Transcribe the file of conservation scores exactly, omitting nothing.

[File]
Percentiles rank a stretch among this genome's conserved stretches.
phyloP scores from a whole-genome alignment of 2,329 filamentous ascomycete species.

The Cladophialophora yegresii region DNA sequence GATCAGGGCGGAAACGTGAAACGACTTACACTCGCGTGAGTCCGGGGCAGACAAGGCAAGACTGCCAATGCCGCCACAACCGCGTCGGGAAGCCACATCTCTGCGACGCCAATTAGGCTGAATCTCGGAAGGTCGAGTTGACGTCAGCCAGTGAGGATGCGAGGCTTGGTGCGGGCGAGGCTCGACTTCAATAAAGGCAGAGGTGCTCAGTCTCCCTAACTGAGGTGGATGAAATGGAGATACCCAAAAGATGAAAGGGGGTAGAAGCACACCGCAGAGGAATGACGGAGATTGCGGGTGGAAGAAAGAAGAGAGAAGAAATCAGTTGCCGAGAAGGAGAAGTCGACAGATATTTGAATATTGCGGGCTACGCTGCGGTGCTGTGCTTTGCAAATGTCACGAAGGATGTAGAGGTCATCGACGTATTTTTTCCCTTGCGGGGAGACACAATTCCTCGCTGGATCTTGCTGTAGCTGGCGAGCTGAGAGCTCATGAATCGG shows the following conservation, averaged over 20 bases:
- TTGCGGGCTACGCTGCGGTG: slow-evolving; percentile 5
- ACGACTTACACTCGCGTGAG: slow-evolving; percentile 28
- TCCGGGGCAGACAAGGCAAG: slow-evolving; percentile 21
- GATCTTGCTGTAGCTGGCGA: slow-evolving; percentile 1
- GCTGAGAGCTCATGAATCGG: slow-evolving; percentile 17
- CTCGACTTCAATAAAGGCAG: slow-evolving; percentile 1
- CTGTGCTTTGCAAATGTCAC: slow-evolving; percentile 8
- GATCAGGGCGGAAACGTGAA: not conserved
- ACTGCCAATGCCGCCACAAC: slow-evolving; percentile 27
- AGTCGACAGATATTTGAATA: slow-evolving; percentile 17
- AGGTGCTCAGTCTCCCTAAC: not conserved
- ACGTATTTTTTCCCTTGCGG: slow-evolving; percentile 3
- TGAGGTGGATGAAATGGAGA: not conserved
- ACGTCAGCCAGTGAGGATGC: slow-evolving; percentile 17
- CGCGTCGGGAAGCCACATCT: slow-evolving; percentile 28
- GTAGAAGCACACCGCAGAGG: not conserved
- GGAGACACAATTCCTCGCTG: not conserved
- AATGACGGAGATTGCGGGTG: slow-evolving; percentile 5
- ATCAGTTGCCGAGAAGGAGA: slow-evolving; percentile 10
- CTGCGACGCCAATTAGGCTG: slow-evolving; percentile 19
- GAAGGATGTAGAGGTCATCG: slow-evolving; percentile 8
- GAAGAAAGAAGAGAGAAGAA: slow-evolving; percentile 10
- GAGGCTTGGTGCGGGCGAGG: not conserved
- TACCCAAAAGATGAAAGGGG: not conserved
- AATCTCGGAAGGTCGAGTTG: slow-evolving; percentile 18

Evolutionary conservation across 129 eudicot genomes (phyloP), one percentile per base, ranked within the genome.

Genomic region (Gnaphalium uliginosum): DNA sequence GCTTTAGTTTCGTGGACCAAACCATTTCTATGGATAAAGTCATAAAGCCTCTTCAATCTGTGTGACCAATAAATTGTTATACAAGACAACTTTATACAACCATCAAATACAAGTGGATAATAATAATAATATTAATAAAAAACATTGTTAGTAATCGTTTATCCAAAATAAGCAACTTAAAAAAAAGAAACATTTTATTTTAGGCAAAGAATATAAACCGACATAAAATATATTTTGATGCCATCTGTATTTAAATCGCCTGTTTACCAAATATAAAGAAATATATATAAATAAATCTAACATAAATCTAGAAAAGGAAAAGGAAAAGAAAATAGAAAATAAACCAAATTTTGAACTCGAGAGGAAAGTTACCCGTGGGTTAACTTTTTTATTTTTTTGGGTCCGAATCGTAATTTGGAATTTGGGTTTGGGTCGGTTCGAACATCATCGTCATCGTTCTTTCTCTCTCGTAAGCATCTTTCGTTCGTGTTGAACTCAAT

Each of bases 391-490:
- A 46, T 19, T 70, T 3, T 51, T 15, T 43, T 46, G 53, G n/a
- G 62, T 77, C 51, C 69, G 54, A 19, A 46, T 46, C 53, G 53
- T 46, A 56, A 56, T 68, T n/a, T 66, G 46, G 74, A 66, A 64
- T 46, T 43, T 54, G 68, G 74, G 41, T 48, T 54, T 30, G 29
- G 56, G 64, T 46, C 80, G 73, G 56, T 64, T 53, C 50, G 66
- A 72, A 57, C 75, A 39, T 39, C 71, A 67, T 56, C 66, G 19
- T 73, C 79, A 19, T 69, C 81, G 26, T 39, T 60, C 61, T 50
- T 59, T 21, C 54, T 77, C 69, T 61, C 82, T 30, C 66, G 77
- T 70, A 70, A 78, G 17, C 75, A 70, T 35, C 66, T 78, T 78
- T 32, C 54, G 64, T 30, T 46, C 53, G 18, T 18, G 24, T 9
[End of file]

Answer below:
Percentiles rank a stretch among this genome's conserved stretches.
phyloP scores from a whole-genome alignment of 2,329 filamentous ascomycete species.

The Cladophialophora yegresii region DNA sequence GATCAGGGCGGAAACGTGAAACGACTTACACTCGCGTGAGTCCGGGGCAGACAAGGCAAGACTGCCAATGCCGCCACAACCGCGTCGGGAAGCCACATCTCTGCGACGCCAATTAGGCTGAATCTCGGAAGGTCGAGTTGACGTCAGCCAGTGAGGATGCGAGGCTTGGTGCGGGCGAGGCTCGACTTCAATAAAGGCAGAGGTGCTCAGTCTCCCTAACTGAGGTGGATGAAATGGAGATACCCAAAAGATGAAAGGGGGTAGAAGCACACCGCAGAGGAATGACGGAGATTGCGGGTGGAAGAAAGAAGAGAGAAGAAATCAGTTGCCGAGAAGGAGAAGTCGACAGATATTTGAATATTGCGGGCTACGCTGCGGTGCTGTGCTTTGCAAATGTCACGAAGGATGTAGAGGTCATCGACGTATTTTTTCCCTTGCGGGGAGACACAATTCCTCGCTGGATCTTGCTGTAGCTGGCGAGCTGAGAGCTCATGAATCGG shows the following conservation, averaged over 20 bases:
- TTGCGGGCTACGCTGCGGTG: slow-evolving; percentile 5
- ACGACTTACACTCGCGTGAG: slow-evolving; percentile 28
- TCCGGGGCAGACAAGGCAAG: slow-evolving; percentile 21
- GATCTTGCTGTAGCTGGCGA: slow-evolving; percentile 1
- GCTGAGAGCTCATGAATCGG: slow-evolving; percentile 17
- CTCGACTTCAATAAAGGCAG: slow-evolving; percentile 1
- CTGTGCTTTGCAAATGTCAC: slow-evolving; percentile 8
- GATCAGGGCGGAAACGTGAA: not conserved
- ACTGCCAATGCCGCCACAAC: slow-evolving; percentile 27
- AGTCGACAGATATTTGAATA: slow-evolving; percentile 17
- AGGTGCTCAGTCTCCCTAAC: not conserved
- ACGTATTTTTTCCCTTGCGG: slow-evolving; percentile 3
- TGAGGTGGATGAAATGGAGA: not conserved
- ACGTCAGCCAGTGAGGATGC: slow-evolving; percentile 17
- CGCGTCGGGAAGCCACATCT: slow-evolving; percentile 28
- GTAGAAGCACACCGCAGAGG: not conserved
- GGAGACACAATTCCTCGCTG: not conserved
- AATGACGGAGATTGCGGGTG: slow-evolving; percentile 5
- ATCAGTTGCCGAGAAGGAGA: slow-evolving; percentile 10
- CTGCGACGCCAATTAGGCTG: slow-evolving; percentile 19
- GAAGGATGTAGAGGTCATCG: slow-evolving; percentile 8
- GAAGAAAGAAGAGAGAAGAA: slow-evolving; percentile 10
- GAGGCTTGGTGCGGGCGAGG: not conserved
- TACCCAAAAGATGAAAGGGG: not conserved
- AATCTCGGAAGGTCGAGTTG: slow-evolving; percentile 18

Evolutionary conservation across 129 eudicot genomes (phyloP), one percentile per base, ranked within the genome.

Genomic region (Gnaphalium uliginosum): DNA sequence GCTTTAGTTTCGTGGACCAAACCATTTCTATGGATAAAGTCATAAAGCCTCTTCAATCTGTGTGACCAATAAATTGTTATACAAGACAACTTTATACAACCATCAAATACAAGTGGATAATAATAATAATATTAATAAAAAACATTGTTAGTAATCGTTTATCCAAAATAAGCAACTTAAAAAAAAGAAACATTTTATTTTAGGCAAAGAATATAAACCGACATAAAATATATTTTGATGCCATCTGTATTTAAATCGCCTGTTTACCAAATATAAAGAAATATATATAAATAAATCTAACATAAATCTAGAAAAGGAAAAGGAAAAGAAAATAGAAAATAAACCAAATTTTGAACTCGAGAGGAAAGTTACCCGTGGGTTAACTTTTTTATTTTTTTGGGTCCGAATCGTAATTTGGAATTTGGGTTTGGGTCGGTTCGAACATCATCGTCATCGTTCTTTCTCTCTCGTAAGCATCTTTCGTTCGTGTTGAACTCAAT

Each of bases 391-490:
- A 46, T 19, T 70, T 3, T 51, T 15, T 43, T 46, G 53, G n/a
- G 62, T 77, C 51, C 69, G 54, A 19, A 46, T 46, C 53, G 53
- T 46, A 56, A 56, T 68, T n/a, T 66, G 46, G 74, A 66, A 64
- T 46, T 43, T 54, G 68, G 74, G 41, T 48, T 54, T 30, G 29
- G 56, G 64, T 46, C 80, G 73, G 56, T 64, T 53, C 50, G 66
- A 72, A 57, C 75, A 39, T 39, C 71, A 67, T 56, C 66, G 19
- T 73, C 79, A 19, T 69, C 81, G 26, T 39, T 60, C 61, T 50
- T 59, T 21, C 54, T 77, C 69, T 61, C 82, T 30, C 66, G 77
- T 70, A 70, A 78, G 17, C 75, A 70, T 35, C 66, T 78, T 78
- T 32, C 54, G 64, T 30, T 46, C 53, G 18, T 18, G 24, T 9